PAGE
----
EMILY..Part one.

It was Friday, 12 December 1941. My last holiday from the school
started earlier than that of the other boys, as I was off to join the Navy in
January. That morning I was driven to the train station by my
headmaster, Mr Foran-Stein, whose nickname was the same as that of his
predecessor, Mr Frederick Hoskin. F S gave me a sixpenny piece and
walked with me to the platform, protecting me from the falling snow
with his umbrella. While waiting for the train, F S bought me a hot drink
and insisted he see me onto the train. I told him he would be late for
assembly. He said he doubted he would be on the wrong end of the stick
for being late. F S was married and his wife was a pleasant lady, but they
did not have children. They owned a dog which was dark in colour; with
a white band of hair around its neck, named ‘Parson’, I on many
occasions took Parson the dog for extensive rambles beyond the school
boundaries with complete immunity from the school authorities, that dog
was one of the nicer beings at the school. I asked F S to say goodbye to
Parson from me, he reminded me of the time when Parson got loose and
found me among three hundred boys on the parade ground and would
not leave me and I was ordered to take him home, which resulted in me
having lunch with him and his wife; instead of going to church.

     I was never rude to the headmaster who, like his predecessor, was a
person of quality. I also admired him because of his uncanny likeness to
my favourite cricketer, D.C.S Compton, whose income was
supplemented by advertising ‘Brylcreem.Also I had never received the
cane from him unlike his predecessor.’ I thanked him for his help and
generosity and told him he was not a bad bloke despite his occasional
fearful looks when angry. He replied that he had never before received a
compliment from any student in the school. F S then shook my hand and
I boarded the train. As the train pulled out, I waved. When he waved
back, he had a sad expression on his face.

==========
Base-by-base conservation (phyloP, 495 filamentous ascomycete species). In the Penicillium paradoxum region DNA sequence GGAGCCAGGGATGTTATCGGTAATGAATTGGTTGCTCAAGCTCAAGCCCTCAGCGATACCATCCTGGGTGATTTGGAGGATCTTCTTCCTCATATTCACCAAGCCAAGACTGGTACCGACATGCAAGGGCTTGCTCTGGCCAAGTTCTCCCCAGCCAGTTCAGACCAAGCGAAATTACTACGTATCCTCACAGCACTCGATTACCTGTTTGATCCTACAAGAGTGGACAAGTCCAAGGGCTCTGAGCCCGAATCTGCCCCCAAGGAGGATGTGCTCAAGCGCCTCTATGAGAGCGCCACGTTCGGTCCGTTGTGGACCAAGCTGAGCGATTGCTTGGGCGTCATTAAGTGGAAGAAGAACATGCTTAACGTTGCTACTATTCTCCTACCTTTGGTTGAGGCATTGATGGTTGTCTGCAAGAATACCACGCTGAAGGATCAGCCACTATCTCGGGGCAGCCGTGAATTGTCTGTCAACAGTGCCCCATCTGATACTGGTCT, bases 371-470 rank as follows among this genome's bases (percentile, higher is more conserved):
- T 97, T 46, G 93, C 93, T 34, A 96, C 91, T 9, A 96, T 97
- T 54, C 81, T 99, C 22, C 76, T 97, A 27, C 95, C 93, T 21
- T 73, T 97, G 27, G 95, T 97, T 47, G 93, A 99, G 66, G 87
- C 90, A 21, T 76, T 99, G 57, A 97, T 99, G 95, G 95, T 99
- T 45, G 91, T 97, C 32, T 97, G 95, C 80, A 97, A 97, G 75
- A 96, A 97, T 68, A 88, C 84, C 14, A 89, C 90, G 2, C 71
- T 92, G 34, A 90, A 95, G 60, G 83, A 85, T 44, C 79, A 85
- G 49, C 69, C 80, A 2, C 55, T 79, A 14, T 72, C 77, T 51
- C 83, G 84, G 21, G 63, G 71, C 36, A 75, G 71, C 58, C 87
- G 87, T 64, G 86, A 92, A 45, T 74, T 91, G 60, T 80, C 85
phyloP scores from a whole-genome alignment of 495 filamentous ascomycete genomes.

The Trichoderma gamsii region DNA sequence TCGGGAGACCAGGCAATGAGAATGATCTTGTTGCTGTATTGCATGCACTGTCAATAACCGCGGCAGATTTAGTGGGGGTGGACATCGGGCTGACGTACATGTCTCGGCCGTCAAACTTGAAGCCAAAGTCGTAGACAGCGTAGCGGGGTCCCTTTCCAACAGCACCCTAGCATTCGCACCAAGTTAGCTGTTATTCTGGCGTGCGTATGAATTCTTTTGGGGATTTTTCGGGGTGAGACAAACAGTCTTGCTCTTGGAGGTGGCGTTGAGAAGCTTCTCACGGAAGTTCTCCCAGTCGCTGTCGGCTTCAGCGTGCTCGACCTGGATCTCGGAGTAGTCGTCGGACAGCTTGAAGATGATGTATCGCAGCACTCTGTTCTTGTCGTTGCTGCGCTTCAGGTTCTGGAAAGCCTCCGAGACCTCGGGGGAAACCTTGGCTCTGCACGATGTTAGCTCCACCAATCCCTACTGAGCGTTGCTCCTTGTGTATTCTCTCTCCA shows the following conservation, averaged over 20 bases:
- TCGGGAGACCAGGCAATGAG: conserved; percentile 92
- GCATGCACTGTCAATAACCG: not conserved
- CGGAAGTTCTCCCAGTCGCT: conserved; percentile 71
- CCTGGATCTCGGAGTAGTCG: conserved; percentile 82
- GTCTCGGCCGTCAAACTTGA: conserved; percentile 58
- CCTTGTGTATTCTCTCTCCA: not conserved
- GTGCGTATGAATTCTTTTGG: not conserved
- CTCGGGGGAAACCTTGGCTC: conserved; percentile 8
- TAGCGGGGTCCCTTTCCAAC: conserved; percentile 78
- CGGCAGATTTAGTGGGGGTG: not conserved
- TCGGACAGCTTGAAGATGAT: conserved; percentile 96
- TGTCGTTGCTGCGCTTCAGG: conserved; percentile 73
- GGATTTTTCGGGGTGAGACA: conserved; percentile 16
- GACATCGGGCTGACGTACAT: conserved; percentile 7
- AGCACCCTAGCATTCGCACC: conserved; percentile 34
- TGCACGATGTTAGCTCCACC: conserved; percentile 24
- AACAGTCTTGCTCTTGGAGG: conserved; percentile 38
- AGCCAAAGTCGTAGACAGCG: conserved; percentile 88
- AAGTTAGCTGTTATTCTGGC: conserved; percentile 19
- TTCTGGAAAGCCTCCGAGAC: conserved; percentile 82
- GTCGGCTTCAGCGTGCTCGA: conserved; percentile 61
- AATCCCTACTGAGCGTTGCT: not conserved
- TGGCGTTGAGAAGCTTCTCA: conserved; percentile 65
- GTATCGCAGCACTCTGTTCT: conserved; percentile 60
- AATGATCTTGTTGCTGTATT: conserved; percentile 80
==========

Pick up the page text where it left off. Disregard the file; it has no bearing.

The train ride to London was uneventful. Two elderly women
travellers in my compartment informed me that it wasn’t in my best
interests to join the Navy and proceeded to tell me gory stories about
how sailors die in battle. It was somewhat frightening. At Paddington
station, I met the young woman who was a friend of Auntie Parker’
my Foster Mother in Charlham, Oxfordshire.
At eighteen plus, Emily was a very pleasant, attractive young lady.
She was not classically beautiful due to her height, but she had a very
pretty face. When she saw me, she came over and said, “John Spencer,
(not my real name) I presume. Emily Jane Courtney-Cowper.” I took Emily’s
outstretched hand, not certain what to do. Judging by her smile, the sparkle in her
eyes, and her bearing and eloquent speech, I assumed (from watching
old movies) that Emily was a lady of quality and that I was expected to
kiss her hand. This I did, saying “Pleased to meet you, Ma’am. I was
expecting to meet an old lady, not one as pretty as you.” By now, Emily
was giggling her head off. She said, “What a darling boy you are, but
come along now. We must rush, as we are attracting an audience.”
Emily told me she had learned to drive while in the ATS (Women’s
Army.) She was on two week’s leave and had borrowed ‘Daddy’s car’, as
she put it, for a fun drive to London to get me home to Charlham.  Emily
was a pleasant person to talk to. She had brown eyes, light brown hair,
and was about five feet three inches tall with a trim figure. I
complimented her on the scent she was using. She told me that in the
country, foxes have scent and ladies wear perfume. I told Emily it was
pleasing to be able to talk to a pretty lady who smiled a lot, wasn’t old,
and didn’t smell of disinfectant like the old bags at the school.
When Emily stopped laughing, she said, “We must pull in here by the
trees, as I must go for a pee. The cold weather does it to me. You’d better
go, too, as we have a fair way to go yet.
Part Two  soon. 
Vest Daily gaggle


Anonymous said…
Very interested to hear more. What a kind headmaster, rather like we like to imagine they were before they had to become obsessed by budgets and efficiencies. You have been blogging for as long as I have. I must find some time to skim read some of you older posts, yes, indeed, when I get time.
It is lovely to hear that there were some humans at your school as well as the bullies.
Vest said…
Thank you both Andrew and E C. for your kind comments, Yes there were a few nicer persons at the School both friends and staff - such as those on the nautical instruction staff , Mr Spain (Fizzy) and his successor Mr Stark, (Killer Stark).

When in England on a visit 1986, My wife and I and our then 19 year old svisited the school cemetary, My son remarked 'Most of the boys buried here are under twelve" I replied "Only the hardy survived".
River said…
Hard to imagine a lady of quality would stop to pee behind a tree, but I suppose not all of the upper classes were the hoity-toity type.
Nice to know you got on so well with the headmaster at your school.
Vest said…
River. Travelling from London toward Oxfordshire in the 40's one would use the Old A40 road, and being wartime with rationing very few places if any to stop at for sustenance,fuel, or a tom tiddle, the rules were very primitive(and 'No looking'). The old slow A40 still exists, however, a new M40 with six lanes and many comfort stops runs nearly paralel to the old road which still has the more pleasant and down to earth scenery and memories. Thank you for your comment.
BTW When you gotta go, you gotta go.

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